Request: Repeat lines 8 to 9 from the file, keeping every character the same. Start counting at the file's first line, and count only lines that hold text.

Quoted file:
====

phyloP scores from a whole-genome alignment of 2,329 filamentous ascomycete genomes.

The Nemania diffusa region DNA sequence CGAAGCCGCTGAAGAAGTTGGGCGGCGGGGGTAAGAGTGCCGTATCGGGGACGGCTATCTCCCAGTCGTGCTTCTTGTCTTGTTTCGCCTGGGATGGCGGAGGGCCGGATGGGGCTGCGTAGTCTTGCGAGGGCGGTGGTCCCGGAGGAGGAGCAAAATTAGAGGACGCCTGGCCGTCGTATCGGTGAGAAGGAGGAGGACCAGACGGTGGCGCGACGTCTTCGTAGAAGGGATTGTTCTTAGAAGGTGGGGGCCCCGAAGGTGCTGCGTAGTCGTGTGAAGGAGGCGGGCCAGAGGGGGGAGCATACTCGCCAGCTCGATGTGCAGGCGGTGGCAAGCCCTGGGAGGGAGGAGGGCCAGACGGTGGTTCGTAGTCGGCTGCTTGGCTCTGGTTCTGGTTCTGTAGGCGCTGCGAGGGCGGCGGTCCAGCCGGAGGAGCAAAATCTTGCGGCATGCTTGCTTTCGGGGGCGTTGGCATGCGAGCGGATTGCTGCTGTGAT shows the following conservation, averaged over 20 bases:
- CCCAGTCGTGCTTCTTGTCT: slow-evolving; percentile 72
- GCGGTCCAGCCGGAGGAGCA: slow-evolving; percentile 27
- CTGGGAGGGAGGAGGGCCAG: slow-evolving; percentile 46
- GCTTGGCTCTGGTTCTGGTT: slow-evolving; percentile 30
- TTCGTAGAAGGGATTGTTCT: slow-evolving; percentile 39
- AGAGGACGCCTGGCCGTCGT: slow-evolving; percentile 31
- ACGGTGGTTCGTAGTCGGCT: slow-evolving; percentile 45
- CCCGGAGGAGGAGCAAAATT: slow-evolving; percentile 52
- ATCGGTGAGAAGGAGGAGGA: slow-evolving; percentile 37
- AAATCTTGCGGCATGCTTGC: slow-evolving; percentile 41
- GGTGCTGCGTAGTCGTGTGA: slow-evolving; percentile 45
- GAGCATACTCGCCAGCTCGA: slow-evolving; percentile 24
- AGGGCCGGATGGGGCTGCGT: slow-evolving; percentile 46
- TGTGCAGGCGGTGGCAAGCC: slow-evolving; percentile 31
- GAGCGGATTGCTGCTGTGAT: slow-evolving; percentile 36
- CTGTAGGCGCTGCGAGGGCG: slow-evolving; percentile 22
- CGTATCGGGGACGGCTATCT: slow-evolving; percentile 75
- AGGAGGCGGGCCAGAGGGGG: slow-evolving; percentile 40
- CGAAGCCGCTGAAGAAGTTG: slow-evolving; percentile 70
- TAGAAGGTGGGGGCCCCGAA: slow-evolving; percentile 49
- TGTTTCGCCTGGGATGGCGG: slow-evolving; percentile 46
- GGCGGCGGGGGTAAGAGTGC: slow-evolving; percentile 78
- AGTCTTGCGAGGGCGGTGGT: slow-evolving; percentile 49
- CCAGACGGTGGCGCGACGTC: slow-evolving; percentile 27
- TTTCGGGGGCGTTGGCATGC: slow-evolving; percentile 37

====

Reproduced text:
- AGAGGACGCCTGGCCGTCGT: slow-evolving; percentile 31
- ACGGTGGTTCGTAGTCGGCT: slow-evolving; percentile 45